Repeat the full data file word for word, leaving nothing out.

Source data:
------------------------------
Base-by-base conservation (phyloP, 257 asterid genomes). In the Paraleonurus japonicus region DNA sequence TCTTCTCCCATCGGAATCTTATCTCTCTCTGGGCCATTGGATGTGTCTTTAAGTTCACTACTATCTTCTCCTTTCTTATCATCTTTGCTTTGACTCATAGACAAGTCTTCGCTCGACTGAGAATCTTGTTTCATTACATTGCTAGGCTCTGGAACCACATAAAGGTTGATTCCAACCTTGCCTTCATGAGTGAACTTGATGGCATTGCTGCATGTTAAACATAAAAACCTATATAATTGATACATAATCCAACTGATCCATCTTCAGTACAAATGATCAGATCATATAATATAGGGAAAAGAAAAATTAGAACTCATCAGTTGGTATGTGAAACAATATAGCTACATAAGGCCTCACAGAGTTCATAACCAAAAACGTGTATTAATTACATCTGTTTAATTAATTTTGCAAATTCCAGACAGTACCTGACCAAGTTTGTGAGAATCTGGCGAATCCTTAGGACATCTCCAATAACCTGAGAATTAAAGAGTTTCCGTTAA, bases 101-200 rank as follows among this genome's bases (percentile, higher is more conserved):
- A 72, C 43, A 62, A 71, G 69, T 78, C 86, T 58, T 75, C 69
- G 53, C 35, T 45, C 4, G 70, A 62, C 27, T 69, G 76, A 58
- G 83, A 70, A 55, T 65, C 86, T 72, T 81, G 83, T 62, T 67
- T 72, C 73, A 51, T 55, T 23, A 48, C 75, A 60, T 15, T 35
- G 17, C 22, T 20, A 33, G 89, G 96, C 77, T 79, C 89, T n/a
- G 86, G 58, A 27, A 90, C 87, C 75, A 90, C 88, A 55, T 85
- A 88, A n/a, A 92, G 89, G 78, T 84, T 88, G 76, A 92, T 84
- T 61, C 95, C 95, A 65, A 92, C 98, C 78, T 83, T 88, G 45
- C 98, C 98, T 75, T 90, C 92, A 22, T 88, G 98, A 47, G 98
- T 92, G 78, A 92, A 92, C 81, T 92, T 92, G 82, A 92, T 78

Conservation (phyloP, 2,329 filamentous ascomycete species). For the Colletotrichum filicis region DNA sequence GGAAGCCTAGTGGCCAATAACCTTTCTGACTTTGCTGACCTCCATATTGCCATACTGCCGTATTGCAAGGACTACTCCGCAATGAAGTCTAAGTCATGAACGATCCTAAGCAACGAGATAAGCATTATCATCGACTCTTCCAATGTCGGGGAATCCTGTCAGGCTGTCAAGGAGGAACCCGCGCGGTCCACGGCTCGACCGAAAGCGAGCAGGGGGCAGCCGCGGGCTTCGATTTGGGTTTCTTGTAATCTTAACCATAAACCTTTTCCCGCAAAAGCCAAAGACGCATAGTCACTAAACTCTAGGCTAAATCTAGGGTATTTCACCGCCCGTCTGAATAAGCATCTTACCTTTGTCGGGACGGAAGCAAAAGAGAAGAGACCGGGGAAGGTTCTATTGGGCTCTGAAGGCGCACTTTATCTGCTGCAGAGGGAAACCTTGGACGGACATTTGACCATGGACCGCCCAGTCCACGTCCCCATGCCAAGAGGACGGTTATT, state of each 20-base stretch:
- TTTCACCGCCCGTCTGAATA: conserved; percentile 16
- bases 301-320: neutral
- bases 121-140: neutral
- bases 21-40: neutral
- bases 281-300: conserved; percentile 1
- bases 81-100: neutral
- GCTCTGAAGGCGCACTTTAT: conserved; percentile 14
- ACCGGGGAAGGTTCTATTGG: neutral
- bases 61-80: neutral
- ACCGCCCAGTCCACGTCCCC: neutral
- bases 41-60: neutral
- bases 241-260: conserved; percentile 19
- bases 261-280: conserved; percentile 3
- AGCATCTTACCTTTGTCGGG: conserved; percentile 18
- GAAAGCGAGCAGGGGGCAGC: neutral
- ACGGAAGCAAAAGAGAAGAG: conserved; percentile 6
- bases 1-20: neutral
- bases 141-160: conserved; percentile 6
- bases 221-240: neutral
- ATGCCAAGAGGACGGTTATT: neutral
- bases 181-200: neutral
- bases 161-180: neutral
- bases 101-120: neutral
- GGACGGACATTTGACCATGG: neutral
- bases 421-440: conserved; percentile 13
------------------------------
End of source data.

Base-by-base conservation (phyloP, 257 asterid genomes). In the Paraleonurus japonicus region DNA sequence TCTTCTCCCATCGGAATCTTATCTCTCTCTGGGCCATTGGATGTGTCTTTAAGTTCACTACTATCTTCTCCTTTCTTATCATCTTTGCTTTGACTCATAGACAAGTCTTCGCTCGACTGAGAATCTTGTTTCATTACATTGCTAGGCTCTGGAACCACATAAAGGTTGATTCCAACCTTGCCTTCATGAGTGAACTTGATGGCATTGCTGCATGTTAAACATAAAAACCTATATAATTGATACATAATCCAACTGATCCATCTTCAGTACAAATGATCAGATCATATAATATAGGGAAAAGAAAAATTAGAACTCATCAGTTGGTATGTGAAACAATATAGCTACATAAGGCCTCACAGAGTTCATAACCAAAAACGTGTATTAATTACATCTGTTTAATTAATTTTGCAAATTCCAGACAGTACCTGACCAAGTTTGTGAGAATCTGGCGAATCCTTAGGACATCTCCAATAACCTGAGAATTAAAGAGTTTCCGTTAA, bases 101-200 rank as follows among this genome's bases (percentile, higher is more conserved):
- A 72, C 43, A 62, A 71, G 69, T 78, C 86, T 58, T 75, C 69
- G 53, C 35, T 45, C 4, G 70, A 62, C 27, T 69, G 76, A 58
- G 83, A 70, A 55, T 65, C 86, T 72, T 81, G 83, T 62, T 67
- T 72, C 73, A 51, T 55, T 23, A 48, C 75, A 60, T 15, T 35
- G 17, C 22, T 20, A 33, G 89, G 96, C 77, T 79, C 89, T n/a
- G 86, G 58, A 27, A 90, C 87, C 75, A 90, C 88, A 55, T 85
- A 88, A n/a, A 92, G 89, G 78, T 84, T 88, G 76, A 92, T 84
- T 61, C 95, C 95, A 65, A 92, C 98, C 78, T 83, T 88, G 45
- C 98, C 98, T 75, T 90, C 92, A 22, T 88, G 98, A 47, G 98
- T 92, G 78, A 92, A 92, C 81, T 92, T 92, G 82, A 92, T 78

Conservation (phyloP, 2,329 filamentous ascomycete species). For the Colletotrichum filicis region DNA sequence GGAAGCCTAGTGGCCAATAACCTTTCTGACTTTGCTGACCTCCATATTGCCATACTGCCGTATTGCAAGGACTACTCCGCAATGAAGTCTAAGTCATGAACGATCCTAAGCAACGAGATAAGCATTATCATCGACTCTTCCAATGTCGGGGAATCCTGTCAGGCTGTCAAGGAGGAACCCGCGCGGTCCACGGCTCGACCGAAAGCGAGCAGGGGGCAGCCGCGGGCTTCGATTTGGGTTTCTTGTAATCTTAACCATAAACCTTTTCCCGCAAAAGCCAAAGACGCATAGTCACTAAACTCTAGGCTAAATCTAGGGTATTTCACCGCCCGTCTGAATAAGCATCTTACCTTTGTCGGGACGGAAGCAAAAGAGAAGAGACCGGGGAAGGTTCTATTGGGCTCTGAAGGCGCACTTTATCTGCTGCAGAGGGAAACCTTGGACGGACATTTGACCATGGACCGCCCAGTCCACGTCCCCATGCCAAGAGGACGGTTATT, state of each 20-base stretch:
- TTTCACCGCCCGTCTGAATA: conserved; percentile 16
- bases 301-320: neutral
- bases 121-140: neutral
- bases 21-40: neutral
- bases 281-300: conserved; percentile 1
- bases 81-100: neutral
- GCTCTGAAGGCGCACTTTAT: conserved; percentile 14
- ACCGGGGAAGGTTCTATTGG: neutral
- bases 61-80: neutral
- ACCGCCCAGTCCACGTCCCC: neutral
- bases 41-60: neutral
- bases 241-260: conserved; percentile 19
- bases 261-280: conserved; percentile 3
- AGCATCTTACCTTTGTCGGG: conserved; percentile 18
- GAAAGCGAGCAGGGGGCAGC: neutral
- ACGGAAGCAAAAGAGAAGAG: conserved; percentile 6
- bases 1-20: neutral
- bases 141-160: conserved; percentile 6
- bases 221-240: neutral
- ATGCCAAGAGGACGGTTATT: neutral
- bases 181-200: neutral
- bases 161-180: neutral
- bases 101-120: neutral
- GGACGGACATTTGACCATGG: neutral
- bases 421-440: conserved; percentile 13